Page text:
Wednesday, November 11, 2009

Market-Tested Ideas

'Anything that won't sell, I don't want to invent. Its sale is proof of utility, and utility is success.'
--Thomas Edison. I don't know whether I agree with this, nor do I have the foggiest notion of what this has to do with writing and storytelling (well, okay, I do have some ideas). Mostly, I just thought it was an interesting observation by an interesting guy (this is his second appearance here, the first being this item from '06). But enough about what I think. Time for you to unload your thoughts about all this, gentle reader. Commence firing...

14 Comments:

At 9:33 PM, Anonymous curious said...

Learned some fascinating facts about his VERY entrepreneurial spirit at Western Reserve Historical Society recently. He was quite the businessman! A well-focussed mission statement, eh?

ENDURING utility, that's for sure! If I had an icon for a lit lightbulb I would insert it here.

 
At 10:55 PM, Blogger Art Durkee said...

I appreciate Edison's viewpoint, but it's also snake oil. He didn't really practice what he preached. He invented plenty of things, out of the sheer pleasure of experimental discovery, that proved to have little or no commercial utility.

He DID, however, have a knack for finding and promoting those inventions that DID have commercial value. So he was a bit of a visionary, too.

Unfortunately, he was also a bit of a thief of other peoples' ideas and patents. What he did to steal thunder from Marconi and Tesla, also inventors, his equals in many ways, was pretty shameful.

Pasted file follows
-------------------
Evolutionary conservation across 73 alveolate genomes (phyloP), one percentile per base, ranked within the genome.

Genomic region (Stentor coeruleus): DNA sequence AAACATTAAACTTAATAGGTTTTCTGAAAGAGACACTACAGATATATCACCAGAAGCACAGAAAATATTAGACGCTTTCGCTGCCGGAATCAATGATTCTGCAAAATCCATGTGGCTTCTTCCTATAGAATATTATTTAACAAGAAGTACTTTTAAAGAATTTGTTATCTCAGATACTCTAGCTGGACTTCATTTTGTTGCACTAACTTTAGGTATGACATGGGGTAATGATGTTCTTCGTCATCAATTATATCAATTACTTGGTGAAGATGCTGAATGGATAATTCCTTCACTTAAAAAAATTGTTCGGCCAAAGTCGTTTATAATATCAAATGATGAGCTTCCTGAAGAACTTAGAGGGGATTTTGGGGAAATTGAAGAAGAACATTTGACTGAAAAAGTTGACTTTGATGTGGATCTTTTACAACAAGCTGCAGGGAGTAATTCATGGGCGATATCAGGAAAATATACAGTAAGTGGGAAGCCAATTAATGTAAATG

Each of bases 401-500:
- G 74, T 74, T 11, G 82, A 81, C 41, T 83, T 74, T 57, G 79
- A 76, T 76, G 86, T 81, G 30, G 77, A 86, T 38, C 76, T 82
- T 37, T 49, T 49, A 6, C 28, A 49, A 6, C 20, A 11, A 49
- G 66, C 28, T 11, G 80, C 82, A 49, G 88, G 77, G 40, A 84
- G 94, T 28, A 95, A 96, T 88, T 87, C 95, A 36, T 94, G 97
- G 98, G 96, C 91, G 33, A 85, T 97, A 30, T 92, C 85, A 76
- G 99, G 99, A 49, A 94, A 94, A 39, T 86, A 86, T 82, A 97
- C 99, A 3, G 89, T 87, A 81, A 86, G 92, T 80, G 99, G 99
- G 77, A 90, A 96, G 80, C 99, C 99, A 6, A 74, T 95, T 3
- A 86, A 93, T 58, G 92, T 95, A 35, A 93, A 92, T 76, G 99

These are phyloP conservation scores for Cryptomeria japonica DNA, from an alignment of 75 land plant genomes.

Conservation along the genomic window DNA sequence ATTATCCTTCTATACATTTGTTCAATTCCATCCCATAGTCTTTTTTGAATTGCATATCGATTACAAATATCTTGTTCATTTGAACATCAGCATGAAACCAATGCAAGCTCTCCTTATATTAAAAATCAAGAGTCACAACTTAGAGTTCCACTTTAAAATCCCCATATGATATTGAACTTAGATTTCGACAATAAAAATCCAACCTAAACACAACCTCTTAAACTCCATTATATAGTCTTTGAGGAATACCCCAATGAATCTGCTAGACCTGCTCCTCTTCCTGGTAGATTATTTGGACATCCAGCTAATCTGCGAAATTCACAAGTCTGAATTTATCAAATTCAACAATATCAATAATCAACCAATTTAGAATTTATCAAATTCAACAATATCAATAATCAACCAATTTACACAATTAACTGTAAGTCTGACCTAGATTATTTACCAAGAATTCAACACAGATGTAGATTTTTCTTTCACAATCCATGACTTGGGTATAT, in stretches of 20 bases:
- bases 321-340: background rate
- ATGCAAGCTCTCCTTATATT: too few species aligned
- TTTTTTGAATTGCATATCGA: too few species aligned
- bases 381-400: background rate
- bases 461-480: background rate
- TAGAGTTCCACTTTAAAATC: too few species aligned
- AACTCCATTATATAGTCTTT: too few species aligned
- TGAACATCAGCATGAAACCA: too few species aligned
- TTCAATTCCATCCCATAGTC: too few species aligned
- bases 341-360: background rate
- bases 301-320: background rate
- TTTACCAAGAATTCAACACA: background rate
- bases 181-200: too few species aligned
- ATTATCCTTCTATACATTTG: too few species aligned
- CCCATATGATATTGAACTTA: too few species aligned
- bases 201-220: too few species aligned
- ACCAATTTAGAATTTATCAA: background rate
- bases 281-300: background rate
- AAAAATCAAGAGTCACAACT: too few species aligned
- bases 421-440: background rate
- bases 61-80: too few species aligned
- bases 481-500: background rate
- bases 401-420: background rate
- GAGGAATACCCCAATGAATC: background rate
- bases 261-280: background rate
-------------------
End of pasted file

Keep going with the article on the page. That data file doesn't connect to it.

At 10:58 PM, Blogger Jim Murdoch said...

Which is one of things wrong with our society, we pander to the masses and the masses (lacking imagination) just want more of the same and so we have sequel after sequel until even the masses are sick . . . and then we wait a couple of years and have a reboot or a 'reimagining' and it all starts all over again.

 
At 11:05 PM, Blogger John Ettorre said...

As Art ably notes, Edison's like Emerson in at least one regard: he contains so many seeming self-contraditions because he's such a large figure. But of course that only makes him more interesting. He did abscond with others' ideas, but he was also so much better a promoter than any of his rivals that he just basically occupied his own league in that sphere. And when you marry vision, his kind of persistence and Barnum-like promotional touch, that tends to to the trick.

 
At 9:32 AM, Blogger Kim said...

Interesting thread.

Writing is a sales pitch, for certain. If you aren't writing to be read, you may as well invent something that won't sell.

They who invent with nuts and bolts are no different than we who invent with verbs and nouns.

Isn't it true that there are only 3central themes in all literature? (Man vs. Man, Self or Nature).

Why should inventions be any different? Limited themes, just depends who does a better job of selling it. Edison clearly did a better sales job than his peers.

 
At 10:08 AM, Blogger John Ettorre said...

Nicely said, Kim, and who could disagree with all that? What's missing here from this Edisonian thought, at least for me, is the idea that great inventors, scientists, painters, writers, engineers, whatever, don't necessarily or primarily think of markets, at least not until much later in the process. Instead, they're often creating something the "market" or "audience" didn't know it needed, but which, once created, seems almost essential.

So my point, I suppose, is that the creation process at its best--and Edison certainly embodied this notion as well as anyone in human history--is all about forgetting about the end use for now (or what Bill Zinsser in the writing context would call "the tyranny of the finished product") and instead following a creative process that often yields surprising, delightful and useful products that no one but their inventors could have known would have any utility.

 
At 11:53 AM, Blogger Art Durkee said...